African Journal of
Biotechnology

  • Abbreviation: Afr. J. Biotechnol.
  • Language: English
  • ISSN: 1684-5315
  • DOI: 10.5897/AJB
  • Start Year: 2002
  • Published Articles: 12311

Full Length Research Paper

Diversity assessment of vanilla (Vanilla species) accessions in selected counties of Kenya using simple sequence repeats (SSRs) markers

Leah N. Simiyu
  • Leah N. Simiyu
  • Department of Crops, Horticulture and Soils, Faculty of Agriculture, Egerton University, P. O. Box 536-20115, Egerton, Kenya.
  • Google Scholar
Joseph N. Wolukau
  • Joseph N. Wolukau
  • Department of Crops, Horticulture and Soils, Faculty of Agriculture, Egerton University, P. O. Box 536-20115, Egerton, Kenya.
  • Google Scholar
Maurice E. Oyoo
  • Maurice E. Oyoo
  • Department of Crops, Horticulture and Soils, Faculty of Agriculture, Egerton University, P. O. Box 536-20115, Egerton, Kenya.
  • Google Scholar


  •  Received: 01 August 2020
  •  Accepted: 29 September 2020
  •  Published: 31 October 2020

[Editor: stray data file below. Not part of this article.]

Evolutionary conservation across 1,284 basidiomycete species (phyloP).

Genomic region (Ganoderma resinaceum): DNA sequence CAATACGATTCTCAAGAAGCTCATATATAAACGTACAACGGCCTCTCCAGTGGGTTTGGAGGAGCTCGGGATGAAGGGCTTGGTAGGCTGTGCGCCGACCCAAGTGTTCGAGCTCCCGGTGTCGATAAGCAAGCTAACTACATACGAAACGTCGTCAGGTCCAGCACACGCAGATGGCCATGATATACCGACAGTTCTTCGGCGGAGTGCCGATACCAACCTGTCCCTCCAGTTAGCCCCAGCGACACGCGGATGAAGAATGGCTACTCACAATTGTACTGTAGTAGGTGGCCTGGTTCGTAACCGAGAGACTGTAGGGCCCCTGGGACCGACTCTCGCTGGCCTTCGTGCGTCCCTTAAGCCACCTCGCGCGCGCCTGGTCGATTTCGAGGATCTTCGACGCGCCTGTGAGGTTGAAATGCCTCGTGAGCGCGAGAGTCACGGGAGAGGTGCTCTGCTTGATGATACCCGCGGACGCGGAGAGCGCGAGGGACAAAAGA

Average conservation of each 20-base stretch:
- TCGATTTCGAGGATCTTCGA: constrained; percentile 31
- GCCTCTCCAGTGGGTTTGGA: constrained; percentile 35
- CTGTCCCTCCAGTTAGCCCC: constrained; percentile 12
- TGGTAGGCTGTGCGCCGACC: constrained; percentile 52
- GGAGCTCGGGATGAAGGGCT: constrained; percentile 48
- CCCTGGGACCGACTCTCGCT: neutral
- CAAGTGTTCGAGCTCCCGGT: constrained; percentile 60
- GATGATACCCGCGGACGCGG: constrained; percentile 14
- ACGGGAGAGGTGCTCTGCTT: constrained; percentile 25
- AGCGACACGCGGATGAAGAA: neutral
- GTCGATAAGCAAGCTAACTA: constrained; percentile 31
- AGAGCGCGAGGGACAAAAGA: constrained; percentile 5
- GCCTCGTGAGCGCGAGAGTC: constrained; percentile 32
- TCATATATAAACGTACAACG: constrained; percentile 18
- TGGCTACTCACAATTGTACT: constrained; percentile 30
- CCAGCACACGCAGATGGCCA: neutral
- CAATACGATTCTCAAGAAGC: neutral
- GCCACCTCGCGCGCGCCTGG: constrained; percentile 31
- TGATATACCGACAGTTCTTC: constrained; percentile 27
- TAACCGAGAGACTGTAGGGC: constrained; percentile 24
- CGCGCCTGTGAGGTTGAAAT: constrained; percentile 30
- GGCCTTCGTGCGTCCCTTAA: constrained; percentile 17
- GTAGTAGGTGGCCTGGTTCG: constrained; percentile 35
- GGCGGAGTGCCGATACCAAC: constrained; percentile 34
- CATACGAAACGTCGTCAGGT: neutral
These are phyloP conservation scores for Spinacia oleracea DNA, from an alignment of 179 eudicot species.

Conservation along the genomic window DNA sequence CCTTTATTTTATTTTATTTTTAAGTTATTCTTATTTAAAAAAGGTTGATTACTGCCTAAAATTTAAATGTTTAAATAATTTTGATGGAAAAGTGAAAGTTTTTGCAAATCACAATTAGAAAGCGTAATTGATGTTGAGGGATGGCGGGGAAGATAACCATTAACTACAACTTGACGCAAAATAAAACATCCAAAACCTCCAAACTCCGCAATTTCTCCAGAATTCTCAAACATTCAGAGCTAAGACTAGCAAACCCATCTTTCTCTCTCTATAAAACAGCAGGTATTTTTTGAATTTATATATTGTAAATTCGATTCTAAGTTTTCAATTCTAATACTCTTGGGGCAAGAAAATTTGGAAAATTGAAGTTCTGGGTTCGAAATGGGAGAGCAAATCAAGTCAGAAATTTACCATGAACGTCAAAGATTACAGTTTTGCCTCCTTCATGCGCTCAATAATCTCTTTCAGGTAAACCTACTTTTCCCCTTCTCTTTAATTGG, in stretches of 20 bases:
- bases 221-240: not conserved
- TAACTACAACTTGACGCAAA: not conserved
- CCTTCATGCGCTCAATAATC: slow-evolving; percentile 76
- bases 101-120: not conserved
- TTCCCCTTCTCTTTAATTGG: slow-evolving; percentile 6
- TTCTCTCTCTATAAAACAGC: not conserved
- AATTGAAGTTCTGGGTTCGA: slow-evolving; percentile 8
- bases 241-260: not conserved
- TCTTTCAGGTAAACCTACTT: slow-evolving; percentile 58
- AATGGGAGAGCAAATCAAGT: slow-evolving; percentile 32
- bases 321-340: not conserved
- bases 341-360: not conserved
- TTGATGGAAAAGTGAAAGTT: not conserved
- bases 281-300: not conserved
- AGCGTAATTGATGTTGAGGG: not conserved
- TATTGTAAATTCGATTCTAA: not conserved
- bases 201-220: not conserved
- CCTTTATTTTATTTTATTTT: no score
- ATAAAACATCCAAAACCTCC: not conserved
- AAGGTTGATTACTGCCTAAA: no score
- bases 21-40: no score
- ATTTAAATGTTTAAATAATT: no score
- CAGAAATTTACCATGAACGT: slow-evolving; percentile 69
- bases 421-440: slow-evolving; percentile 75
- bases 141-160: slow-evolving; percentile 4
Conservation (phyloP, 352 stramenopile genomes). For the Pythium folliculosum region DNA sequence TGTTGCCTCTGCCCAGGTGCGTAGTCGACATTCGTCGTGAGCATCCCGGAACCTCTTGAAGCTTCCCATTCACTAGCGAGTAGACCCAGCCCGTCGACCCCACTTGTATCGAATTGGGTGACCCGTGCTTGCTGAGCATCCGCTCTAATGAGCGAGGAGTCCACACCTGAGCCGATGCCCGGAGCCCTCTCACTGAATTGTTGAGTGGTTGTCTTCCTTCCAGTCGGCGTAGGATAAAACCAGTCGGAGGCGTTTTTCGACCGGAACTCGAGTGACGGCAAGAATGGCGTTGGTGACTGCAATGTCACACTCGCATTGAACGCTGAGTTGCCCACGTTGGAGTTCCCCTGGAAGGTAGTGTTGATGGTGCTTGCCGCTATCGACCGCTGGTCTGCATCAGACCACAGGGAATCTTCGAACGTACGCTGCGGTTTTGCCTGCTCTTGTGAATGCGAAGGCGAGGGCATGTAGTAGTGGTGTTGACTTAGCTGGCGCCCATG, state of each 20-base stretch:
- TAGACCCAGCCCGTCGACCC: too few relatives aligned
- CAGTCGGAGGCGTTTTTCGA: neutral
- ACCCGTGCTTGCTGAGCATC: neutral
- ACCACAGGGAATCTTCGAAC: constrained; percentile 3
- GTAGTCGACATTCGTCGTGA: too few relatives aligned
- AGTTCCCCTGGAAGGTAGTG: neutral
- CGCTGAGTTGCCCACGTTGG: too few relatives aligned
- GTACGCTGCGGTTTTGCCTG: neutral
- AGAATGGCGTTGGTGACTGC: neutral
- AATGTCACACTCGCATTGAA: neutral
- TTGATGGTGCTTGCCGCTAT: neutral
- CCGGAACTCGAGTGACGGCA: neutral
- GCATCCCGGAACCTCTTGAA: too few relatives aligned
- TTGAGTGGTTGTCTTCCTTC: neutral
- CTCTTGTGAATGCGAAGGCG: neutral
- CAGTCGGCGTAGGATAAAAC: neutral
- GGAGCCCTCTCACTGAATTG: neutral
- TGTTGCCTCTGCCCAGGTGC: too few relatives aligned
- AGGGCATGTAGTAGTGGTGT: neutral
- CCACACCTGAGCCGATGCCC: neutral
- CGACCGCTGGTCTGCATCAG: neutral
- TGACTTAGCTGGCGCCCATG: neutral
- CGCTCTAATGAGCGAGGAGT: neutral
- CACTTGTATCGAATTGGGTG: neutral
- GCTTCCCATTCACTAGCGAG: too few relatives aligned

Abstract

Diversity assessment of vanilla (Vanilla species) in Kenya is a key strategy for germplasm conservation and improvement. Production of vanilla crop in Kenya is limited due to inadequate knowledge on genetic diversity. This study was carried out to characterize 76 vanilla accessions from five counties of Kenya using 14 microsatellite DNA markers. POPGENE version 1.32 was used to compute variety factors. Amplicons ranged between 1 and 4. A total of 27 (96.43%) alleles were observed and their number ranged from 1.00 to 2.00 with a mean of 1.93. Effective allele values ranged from 1.00 to 1.99 with a mean of 1.63. Gene diversity ranged from 0 to 0.50 with a mean of 0.35, mean Shannon information index was 0.50 and Polymorphic information content values ranged from 0 to 0.38 with a mean of 0.35. Jaccard’s similarity coefficient ranged from 0.08 to 1.00 with an average of 0.54. Unrooted phylogenetic tree was constructed in DARwin 6.0.8 using Unweighted Pair Group Method with Arithmetic Mean, clustering the samples into 3 main clusters (A 99.6%, B 98.96% and C 100%) and 6 sub-clusters (A1, A2, B1, B2, B3 and C1). Vanilla accessions grown in Kenya have a broad genetic background but low genetic diversity. Results inform the need to introduce other vanilla species as sources of genetic variation for breeding.

 

Key words: Genetic variation, DNA markers, breeding, Kenya.